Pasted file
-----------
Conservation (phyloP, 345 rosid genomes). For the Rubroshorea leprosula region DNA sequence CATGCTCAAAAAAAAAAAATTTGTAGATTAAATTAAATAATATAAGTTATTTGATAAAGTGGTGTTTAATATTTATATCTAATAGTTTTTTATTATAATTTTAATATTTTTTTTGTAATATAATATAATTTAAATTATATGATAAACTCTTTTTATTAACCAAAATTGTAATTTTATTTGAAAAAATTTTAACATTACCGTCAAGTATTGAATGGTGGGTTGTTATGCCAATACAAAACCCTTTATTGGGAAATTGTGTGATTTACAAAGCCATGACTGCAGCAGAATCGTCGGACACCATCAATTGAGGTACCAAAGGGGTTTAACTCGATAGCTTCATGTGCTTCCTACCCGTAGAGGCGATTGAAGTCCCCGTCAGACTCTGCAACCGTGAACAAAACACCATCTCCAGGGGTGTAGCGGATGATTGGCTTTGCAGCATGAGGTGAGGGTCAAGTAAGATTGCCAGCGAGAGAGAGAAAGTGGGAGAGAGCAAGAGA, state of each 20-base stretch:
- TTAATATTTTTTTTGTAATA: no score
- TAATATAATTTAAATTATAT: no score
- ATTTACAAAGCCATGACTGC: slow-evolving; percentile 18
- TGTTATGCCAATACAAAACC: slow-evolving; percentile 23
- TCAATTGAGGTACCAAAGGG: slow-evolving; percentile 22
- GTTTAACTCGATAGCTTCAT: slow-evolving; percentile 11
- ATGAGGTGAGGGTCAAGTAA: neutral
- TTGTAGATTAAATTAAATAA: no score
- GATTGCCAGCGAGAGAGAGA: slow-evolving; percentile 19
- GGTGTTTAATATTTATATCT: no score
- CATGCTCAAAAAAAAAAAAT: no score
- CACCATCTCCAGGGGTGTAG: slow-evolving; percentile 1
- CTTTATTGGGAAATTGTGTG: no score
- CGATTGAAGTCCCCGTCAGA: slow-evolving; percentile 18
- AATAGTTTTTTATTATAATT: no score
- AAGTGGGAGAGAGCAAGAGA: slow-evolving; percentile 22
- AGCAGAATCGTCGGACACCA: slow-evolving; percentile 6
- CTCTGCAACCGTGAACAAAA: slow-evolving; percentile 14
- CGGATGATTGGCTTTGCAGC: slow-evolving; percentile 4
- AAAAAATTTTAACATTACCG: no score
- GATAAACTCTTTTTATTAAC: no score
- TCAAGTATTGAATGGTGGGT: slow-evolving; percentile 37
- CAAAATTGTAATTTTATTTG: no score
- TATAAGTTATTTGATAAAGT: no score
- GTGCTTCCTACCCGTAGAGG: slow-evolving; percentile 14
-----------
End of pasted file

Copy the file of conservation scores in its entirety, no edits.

Conservation (phyloP, 345 rosid genomes). For the Rubroshorea leprosula region DNA sequence CATGCTCAAAAAAAAAAAATTTGTAGATTAAATTAAATAATATAAGTTATTTGATAAAGTGGTGTTTAATATTTATATCTAATAGTTTTTTATTATAATTTTAATATTTTTTTTGTAATATAATATAATTTAAATTATATGATAAACTCTTTTTATTAACCAAAATTGTAATTTTATTTGAAAAAATTTTAACATTACCGTCAAGTATTGAATGGTGGGTTGTTATGCCAATACAAAACCCTTTATTGGGAAATTGTGTGATTTACAAAGCCATGACTGCAGCAGAATCGTCGGACACCATCAATTGAGGTACCAAAGGGGTTTAACTCGATAGCTTCATGTGCTTCCTACCCGTAGAGGCGATTGAAGTCCCCGTCAGACTCTGCAACCGTGAACAAAACACCATCTCCAGGGGTGTAGCGGATGATTGGCTTTGCAGCATGAGGTGAGGGTCAAGTAAGATTGCCAGCGAGAGAGAGAAAGTGGGAGAGAGCAAGAGA, state of each 20-base stretch:
- TTAATATTTTTTTTGTAATA: no score
- TAATATAATTTAAATTATAT: no score
- ATTTACAAAGCCATGACTGC: slow-evolving; percentile 18
- TGTTATGCCAATACAAAACC: slow-evolving; percentile 23
- TCAATTGAGGTACCAAAGGG: slow-evolving; percentile 22
- GTTTAACTCGATAGCTTCAT: slow-evolving; percentile 11
- ATGAGGTGAGGGTCAAGTAA: neutral
- TTGTAGATTAAATTAAATAA: no score
- GATTGCCAGCGAGAGAGAGA: slow-evolving; percentile 19
- GGTGTTTAATATTTATATCT: no score
- CATGCTCAAAAAAAAAAAAT: no score
- CACCATCTCCAGGGGTGTAG: slow-evolving; percentile 1
- CTTTATTGGGAAATTGTGTG: no score
- CGATTGAAGTCCCCGTCAGA: slow-evolving; percentile 18
- AATAGTTTTTTATTATAATT: no score
- AAGTGGGAGAGAGCAAGAGA: slow-evolving; percentile 22
- AGCAGAATCGTCGGACACCA: slow-evolving; percentile 6
- CTCTGCAACCGTGAACAAAA: slow-evolving; percentile 14
- CGGATGATTGGCTTTGCAGC: slow-evolving; percentile 4
- AAAAAATTTTAACATTACCG: no score
- GATAAACTCTTTTTATTAAC: no score
- TCAAGTATTGAATGGTGGGT: slow-evolving; percentile 37
- CAAAATTGTAATTTTATTTG: no score
- TATAAGTTATTTGATAAAGT: no score
- GTGCTTCCTACCCGTAGAGG: slow-evolving; percentile 14